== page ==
In addition to the economic benefits that ECE provides for parents, ECE creates numerous advantages for participating children, especially for those in high-quality pre-K programs. A 20-year study of Tulsa, Oklahoma’s universal pre-K program found the long-term benefits exceeded the short-term costs by 2.65 to 1. Participants in this program were more likely than nonparticipants to later enroll in AP or IB courses, less likely to fail courses, less likely to be chronically absent, and more likely to graduate from high school on time. Students eligible for the federally-funded Head Start pre-K program are also more likely than ineligible students to finish high school, attend college, finish college, and work when they are adults.

Other research shows ECE’s benefits for children’s reading and math skills, self-control, and ability to build positive relationships. Some studies find these benefits wane over time, but this likely reflects the quality of the program or schooling that follows it. While all of these benefits are critical for children and their futures, fostering an educated citizenry and future workforce also has benefits for employers, taxpayers, and the broader economy.

Investments in ECE have additional economic benefits for teachers, businesses, and taxpayers.

Investments in ECE are vital for families, and they also have economic benefits for other groups, including those who are involved in the sector and otherwise through important indirect benefits to the broader economy. For example, ECE investments can help raise the too-low wages of ECE teachers when centers are unable to. ECE teaching positions generally offer low pay and have high turnover, along with much slower wage growth than other low-paid occupations. Despite high prices, centers often do not generate enough profits to pay teachers more: 60% of child care providers indicated that they have less than one month of operating funds in the bank, far below the recommended two to three month buffer.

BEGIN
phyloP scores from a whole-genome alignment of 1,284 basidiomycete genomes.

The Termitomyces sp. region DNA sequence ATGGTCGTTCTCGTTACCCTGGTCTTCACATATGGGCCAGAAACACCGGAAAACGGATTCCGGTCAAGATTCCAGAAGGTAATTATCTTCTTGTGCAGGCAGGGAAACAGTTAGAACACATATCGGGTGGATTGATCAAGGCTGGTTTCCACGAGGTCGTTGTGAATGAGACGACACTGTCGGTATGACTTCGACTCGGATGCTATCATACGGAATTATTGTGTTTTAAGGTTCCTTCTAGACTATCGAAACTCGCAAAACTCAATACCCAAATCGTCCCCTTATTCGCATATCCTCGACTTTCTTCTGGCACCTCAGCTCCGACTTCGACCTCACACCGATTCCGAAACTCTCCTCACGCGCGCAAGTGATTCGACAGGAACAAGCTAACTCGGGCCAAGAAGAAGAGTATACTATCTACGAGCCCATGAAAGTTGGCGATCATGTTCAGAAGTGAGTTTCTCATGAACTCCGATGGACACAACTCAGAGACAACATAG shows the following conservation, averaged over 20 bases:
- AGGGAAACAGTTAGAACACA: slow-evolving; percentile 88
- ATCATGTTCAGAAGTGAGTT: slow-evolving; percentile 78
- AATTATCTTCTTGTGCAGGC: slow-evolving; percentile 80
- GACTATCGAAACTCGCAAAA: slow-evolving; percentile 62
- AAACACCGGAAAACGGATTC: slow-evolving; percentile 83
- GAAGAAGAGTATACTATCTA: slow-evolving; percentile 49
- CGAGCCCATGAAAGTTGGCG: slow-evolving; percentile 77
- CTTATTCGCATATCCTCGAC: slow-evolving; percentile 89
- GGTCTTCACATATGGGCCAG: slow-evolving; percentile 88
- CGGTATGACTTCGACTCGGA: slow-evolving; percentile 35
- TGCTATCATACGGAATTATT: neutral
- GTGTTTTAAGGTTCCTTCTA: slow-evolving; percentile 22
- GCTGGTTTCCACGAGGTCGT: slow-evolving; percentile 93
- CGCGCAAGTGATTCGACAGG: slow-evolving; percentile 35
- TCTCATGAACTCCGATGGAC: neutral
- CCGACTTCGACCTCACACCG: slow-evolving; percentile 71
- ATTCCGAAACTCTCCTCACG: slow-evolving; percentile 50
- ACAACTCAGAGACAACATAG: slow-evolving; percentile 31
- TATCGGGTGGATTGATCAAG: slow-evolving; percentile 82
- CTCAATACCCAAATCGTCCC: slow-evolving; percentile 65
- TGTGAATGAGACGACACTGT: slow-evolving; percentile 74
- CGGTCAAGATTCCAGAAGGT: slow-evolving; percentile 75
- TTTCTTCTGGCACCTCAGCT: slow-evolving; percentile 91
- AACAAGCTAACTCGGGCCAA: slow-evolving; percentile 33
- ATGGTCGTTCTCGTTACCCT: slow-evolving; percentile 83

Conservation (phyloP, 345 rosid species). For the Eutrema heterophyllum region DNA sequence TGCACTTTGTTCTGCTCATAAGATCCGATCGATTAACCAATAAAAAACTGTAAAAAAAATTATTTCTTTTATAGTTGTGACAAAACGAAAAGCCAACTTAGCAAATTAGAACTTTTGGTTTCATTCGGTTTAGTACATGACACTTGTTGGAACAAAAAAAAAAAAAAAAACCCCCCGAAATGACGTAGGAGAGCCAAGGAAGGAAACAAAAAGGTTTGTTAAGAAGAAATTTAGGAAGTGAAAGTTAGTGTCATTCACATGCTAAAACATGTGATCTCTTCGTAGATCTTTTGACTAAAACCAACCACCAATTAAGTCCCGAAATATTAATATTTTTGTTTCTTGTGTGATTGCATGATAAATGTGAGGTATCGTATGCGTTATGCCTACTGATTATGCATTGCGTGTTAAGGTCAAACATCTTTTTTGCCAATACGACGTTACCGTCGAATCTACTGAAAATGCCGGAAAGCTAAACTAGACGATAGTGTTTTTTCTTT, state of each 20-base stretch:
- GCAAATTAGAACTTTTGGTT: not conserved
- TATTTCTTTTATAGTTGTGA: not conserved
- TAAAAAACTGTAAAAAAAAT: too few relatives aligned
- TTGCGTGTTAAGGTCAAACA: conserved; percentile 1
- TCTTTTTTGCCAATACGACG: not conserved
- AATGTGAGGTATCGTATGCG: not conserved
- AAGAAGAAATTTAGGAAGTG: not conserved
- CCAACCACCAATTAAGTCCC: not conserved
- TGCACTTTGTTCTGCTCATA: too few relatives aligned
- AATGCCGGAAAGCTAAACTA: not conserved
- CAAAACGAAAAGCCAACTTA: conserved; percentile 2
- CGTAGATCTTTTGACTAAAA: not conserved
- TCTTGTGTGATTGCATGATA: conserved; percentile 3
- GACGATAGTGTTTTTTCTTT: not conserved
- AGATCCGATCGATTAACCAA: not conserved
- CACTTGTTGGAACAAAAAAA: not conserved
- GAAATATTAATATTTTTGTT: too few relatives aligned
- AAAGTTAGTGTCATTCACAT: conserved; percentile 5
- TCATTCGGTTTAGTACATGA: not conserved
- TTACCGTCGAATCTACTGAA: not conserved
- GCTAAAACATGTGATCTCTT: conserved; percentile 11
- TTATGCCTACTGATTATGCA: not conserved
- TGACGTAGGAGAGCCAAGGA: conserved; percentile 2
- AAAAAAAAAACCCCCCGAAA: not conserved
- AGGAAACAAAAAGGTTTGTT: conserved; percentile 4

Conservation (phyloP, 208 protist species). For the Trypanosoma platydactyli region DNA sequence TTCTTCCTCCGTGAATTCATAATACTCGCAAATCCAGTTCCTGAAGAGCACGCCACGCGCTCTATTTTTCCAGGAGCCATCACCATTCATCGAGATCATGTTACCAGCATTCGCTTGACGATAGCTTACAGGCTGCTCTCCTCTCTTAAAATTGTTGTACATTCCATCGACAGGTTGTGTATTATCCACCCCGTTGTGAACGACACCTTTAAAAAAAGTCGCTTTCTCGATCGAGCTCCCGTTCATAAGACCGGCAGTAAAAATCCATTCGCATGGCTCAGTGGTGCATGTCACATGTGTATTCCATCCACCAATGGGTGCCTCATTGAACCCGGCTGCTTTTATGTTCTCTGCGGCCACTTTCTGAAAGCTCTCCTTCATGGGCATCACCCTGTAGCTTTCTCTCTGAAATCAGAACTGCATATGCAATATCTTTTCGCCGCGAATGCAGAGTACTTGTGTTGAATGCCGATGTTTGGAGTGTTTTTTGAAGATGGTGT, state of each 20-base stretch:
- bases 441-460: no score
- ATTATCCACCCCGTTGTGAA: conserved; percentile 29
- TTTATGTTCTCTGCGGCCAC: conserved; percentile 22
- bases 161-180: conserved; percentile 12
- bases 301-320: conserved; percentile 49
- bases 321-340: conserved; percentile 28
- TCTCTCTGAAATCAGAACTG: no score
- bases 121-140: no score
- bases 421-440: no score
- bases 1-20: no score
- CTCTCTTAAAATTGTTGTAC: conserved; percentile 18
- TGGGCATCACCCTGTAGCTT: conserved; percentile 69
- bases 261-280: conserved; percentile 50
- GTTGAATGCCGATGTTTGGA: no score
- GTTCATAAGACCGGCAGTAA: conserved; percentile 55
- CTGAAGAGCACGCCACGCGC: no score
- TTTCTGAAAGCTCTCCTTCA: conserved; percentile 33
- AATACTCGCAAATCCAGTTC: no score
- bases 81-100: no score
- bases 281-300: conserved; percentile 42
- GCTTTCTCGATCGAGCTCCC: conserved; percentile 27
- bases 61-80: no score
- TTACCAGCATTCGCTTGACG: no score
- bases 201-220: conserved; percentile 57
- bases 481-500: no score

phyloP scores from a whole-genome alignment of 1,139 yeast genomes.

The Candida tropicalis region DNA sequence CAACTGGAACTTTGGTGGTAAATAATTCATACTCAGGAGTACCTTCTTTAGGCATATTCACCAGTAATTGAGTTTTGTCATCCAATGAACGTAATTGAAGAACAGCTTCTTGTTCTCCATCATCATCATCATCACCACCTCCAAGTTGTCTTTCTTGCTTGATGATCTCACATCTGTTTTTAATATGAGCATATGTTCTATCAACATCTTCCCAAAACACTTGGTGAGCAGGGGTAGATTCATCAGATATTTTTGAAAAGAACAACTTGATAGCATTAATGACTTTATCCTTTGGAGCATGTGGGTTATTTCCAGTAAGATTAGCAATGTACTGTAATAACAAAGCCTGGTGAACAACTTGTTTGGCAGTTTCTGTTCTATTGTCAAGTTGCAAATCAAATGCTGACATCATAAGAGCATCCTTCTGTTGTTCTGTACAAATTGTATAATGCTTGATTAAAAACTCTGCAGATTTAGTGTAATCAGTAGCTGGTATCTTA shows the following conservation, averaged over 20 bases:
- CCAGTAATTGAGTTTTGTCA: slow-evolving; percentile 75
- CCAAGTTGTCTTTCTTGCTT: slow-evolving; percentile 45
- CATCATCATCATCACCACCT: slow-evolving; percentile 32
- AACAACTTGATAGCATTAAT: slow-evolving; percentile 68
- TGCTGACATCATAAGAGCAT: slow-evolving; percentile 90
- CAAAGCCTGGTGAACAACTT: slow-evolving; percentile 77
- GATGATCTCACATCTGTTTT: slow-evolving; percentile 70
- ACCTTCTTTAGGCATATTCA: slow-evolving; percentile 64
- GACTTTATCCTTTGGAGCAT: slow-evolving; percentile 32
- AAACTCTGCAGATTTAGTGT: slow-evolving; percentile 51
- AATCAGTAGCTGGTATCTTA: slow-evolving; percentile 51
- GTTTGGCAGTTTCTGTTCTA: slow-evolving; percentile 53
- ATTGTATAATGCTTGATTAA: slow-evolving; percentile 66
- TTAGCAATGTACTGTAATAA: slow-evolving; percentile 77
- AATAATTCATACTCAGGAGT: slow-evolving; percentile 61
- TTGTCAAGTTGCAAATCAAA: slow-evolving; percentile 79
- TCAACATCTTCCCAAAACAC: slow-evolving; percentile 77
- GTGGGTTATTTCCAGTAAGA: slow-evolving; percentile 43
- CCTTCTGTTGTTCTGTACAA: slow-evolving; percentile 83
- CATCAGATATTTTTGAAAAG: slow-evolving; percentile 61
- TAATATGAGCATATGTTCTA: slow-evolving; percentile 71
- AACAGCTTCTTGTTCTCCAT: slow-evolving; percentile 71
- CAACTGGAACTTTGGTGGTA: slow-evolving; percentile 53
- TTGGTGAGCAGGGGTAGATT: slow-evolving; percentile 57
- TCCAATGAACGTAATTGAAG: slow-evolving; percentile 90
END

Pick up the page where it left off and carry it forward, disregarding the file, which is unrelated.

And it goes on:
Studies like last fall’s analysis of the pandemic-era Child Care Stabilization Funds, conducted by the Council of Economic Advisers, show that federal investments help raise wages for providers. Subsidizing ECE so teachers are paid even just the median salary can help them support their families and communities—benefits that would be even larger if the industry’s hiring needs were met.

If each child care and pre-K teacher were paid the median salary, they would be paid an additional $11,960 and $5,150 a year, respectively. This would result in nearly $14 billion in total income annually at current levels of employment, or over $16 billion in total income if all of the industry’s job openings were filled. This money could help teachers put money back into their communities and purchase necessities like food and rent—or cover their own caregiving needs.